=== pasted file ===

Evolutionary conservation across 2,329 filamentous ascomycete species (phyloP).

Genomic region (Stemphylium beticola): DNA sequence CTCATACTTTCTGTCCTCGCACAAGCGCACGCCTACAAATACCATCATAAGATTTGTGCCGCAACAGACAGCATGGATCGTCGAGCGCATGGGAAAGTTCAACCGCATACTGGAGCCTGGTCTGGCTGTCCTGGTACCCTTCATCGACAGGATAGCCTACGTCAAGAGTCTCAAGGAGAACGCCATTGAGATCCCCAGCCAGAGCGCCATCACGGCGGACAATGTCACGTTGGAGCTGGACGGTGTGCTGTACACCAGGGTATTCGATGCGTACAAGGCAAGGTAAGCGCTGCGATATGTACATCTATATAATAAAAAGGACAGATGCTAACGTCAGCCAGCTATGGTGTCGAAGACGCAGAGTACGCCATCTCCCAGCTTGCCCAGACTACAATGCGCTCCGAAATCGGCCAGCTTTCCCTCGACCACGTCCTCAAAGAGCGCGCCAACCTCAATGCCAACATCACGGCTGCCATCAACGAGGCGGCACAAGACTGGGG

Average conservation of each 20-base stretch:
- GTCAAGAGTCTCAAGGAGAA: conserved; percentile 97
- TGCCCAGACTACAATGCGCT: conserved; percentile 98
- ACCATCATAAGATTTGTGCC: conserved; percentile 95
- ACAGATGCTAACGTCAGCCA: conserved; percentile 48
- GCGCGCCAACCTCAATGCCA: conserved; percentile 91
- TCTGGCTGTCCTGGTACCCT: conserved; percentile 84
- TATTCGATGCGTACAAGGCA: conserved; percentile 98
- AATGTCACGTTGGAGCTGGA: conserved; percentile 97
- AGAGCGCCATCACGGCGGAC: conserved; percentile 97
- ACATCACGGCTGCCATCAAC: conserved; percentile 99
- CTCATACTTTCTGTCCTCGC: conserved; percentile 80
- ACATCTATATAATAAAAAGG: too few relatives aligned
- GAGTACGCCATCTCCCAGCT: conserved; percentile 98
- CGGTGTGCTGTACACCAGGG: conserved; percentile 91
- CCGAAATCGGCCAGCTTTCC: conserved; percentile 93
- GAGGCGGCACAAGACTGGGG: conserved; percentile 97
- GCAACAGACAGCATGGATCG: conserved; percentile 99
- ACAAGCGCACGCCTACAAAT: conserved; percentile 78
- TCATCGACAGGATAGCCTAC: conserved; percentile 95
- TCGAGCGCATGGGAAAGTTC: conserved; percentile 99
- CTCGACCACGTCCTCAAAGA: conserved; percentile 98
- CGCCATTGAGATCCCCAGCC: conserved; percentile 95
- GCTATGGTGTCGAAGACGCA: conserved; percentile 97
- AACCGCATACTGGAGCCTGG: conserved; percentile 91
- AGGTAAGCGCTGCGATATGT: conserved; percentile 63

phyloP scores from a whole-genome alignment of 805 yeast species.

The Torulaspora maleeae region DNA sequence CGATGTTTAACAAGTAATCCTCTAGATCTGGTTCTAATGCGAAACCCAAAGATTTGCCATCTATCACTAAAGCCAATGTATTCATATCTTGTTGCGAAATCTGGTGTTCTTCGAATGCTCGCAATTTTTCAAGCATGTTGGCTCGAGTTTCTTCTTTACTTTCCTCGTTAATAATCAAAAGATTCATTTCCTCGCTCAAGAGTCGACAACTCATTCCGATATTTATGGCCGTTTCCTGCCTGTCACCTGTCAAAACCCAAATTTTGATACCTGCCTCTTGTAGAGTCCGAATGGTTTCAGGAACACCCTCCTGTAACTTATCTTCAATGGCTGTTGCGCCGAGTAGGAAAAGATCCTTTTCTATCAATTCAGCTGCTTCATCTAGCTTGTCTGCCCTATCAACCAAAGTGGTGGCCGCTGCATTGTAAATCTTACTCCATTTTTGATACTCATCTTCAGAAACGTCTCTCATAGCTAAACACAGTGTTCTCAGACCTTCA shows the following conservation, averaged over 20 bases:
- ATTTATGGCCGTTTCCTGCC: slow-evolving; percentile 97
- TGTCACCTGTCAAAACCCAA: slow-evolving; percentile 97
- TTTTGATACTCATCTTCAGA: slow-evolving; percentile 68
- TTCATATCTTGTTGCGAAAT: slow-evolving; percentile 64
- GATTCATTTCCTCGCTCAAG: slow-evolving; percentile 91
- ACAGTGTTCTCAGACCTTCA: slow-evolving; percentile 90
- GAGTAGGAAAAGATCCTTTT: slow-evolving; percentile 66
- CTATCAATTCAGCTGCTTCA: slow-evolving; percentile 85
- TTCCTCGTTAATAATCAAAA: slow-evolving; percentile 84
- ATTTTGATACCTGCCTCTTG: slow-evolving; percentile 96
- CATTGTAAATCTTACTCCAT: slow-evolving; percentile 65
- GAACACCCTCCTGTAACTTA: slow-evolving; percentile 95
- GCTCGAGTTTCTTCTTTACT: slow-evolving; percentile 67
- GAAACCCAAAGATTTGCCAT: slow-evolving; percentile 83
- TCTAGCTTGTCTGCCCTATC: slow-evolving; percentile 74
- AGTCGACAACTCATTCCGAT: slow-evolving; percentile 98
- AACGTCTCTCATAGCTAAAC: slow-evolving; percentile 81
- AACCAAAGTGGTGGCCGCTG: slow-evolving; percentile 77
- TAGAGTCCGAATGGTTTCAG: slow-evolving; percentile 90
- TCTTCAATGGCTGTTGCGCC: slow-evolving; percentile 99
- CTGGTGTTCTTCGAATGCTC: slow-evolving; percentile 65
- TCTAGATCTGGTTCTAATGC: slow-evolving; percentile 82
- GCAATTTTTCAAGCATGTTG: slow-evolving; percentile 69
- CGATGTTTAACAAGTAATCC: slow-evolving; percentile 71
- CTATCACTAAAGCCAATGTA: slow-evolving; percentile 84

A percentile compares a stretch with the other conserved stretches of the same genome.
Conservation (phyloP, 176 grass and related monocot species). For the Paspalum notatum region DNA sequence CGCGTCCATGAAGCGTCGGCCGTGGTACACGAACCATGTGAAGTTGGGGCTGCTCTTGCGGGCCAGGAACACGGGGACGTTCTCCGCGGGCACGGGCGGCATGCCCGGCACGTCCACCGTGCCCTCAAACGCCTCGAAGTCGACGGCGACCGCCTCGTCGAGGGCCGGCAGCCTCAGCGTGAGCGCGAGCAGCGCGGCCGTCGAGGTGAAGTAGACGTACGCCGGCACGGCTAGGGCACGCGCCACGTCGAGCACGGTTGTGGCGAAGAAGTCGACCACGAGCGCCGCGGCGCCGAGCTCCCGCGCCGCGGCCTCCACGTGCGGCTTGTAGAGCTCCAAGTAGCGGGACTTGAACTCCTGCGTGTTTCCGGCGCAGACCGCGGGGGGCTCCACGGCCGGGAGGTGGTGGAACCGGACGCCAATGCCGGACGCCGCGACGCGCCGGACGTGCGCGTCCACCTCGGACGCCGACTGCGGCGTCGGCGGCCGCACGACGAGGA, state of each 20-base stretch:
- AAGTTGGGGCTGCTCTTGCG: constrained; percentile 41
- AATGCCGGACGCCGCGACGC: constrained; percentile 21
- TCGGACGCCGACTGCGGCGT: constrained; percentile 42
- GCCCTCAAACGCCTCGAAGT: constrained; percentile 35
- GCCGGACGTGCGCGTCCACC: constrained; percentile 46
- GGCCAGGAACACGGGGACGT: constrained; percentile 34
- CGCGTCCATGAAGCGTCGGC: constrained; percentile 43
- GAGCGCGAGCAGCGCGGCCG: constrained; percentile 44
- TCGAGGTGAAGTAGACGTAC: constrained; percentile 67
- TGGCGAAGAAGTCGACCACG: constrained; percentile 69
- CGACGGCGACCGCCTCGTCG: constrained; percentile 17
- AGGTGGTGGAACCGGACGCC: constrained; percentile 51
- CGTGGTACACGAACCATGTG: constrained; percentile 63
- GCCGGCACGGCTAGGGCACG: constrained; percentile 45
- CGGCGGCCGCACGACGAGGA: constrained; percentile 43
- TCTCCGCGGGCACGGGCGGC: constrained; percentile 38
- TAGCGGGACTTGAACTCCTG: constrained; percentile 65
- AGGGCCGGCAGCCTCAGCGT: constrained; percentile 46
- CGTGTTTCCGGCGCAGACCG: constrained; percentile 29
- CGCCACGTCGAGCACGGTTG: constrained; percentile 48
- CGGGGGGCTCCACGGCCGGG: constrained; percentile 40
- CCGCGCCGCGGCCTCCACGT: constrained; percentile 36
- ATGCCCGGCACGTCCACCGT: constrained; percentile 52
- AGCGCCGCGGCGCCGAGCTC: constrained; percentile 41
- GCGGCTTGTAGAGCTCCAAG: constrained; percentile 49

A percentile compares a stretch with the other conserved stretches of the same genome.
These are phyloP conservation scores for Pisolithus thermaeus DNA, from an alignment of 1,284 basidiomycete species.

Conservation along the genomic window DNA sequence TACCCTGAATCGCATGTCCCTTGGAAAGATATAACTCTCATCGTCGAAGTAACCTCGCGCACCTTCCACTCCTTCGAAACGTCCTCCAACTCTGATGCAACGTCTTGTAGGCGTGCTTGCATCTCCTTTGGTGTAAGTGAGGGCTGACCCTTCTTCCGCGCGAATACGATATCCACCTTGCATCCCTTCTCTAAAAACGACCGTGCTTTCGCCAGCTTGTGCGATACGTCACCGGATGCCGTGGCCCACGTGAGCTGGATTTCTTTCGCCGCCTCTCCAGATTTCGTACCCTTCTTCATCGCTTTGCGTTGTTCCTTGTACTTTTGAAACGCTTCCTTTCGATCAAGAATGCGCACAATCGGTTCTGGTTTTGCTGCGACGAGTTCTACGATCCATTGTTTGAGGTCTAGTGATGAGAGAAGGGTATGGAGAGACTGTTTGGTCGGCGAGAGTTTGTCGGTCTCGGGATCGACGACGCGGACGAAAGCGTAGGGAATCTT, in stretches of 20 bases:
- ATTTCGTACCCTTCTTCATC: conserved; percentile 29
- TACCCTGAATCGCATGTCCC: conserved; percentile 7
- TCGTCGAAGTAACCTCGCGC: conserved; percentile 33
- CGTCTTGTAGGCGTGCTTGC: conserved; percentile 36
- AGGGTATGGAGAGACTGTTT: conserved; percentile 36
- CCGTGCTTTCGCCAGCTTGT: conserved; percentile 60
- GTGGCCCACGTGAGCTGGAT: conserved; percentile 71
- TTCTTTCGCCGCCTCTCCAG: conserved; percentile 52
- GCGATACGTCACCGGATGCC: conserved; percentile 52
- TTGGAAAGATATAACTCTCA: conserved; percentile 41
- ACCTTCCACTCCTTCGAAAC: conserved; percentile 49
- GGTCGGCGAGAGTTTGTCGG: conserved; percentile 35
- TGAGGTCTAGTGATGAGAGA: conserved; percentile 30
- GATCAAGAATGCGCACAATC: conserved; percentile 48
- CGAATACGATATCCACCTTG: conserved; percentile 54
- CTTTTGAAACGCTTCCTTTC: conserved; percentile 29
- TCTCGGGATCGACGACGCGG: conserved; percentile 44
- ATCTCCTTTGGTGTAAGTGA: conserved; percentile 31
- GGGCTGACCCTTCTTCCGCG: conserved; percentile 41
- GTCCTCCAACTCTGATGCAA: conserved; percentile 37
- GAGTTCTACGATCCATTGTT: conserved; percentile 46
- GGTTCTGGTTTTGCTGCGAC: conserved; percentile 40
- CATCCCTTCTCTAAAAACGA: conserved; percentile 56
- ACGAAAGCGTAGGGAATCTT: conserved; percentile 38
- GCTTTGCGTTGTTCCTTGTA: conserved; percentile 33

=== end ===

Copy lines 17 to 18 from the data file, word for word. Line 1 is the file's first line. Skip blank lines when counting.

- CGGTGTGCTGTACACCAGGG: conserved; percentile 91
- CCGAAATCGGCCAGCTTTCC: conserved; percentile 93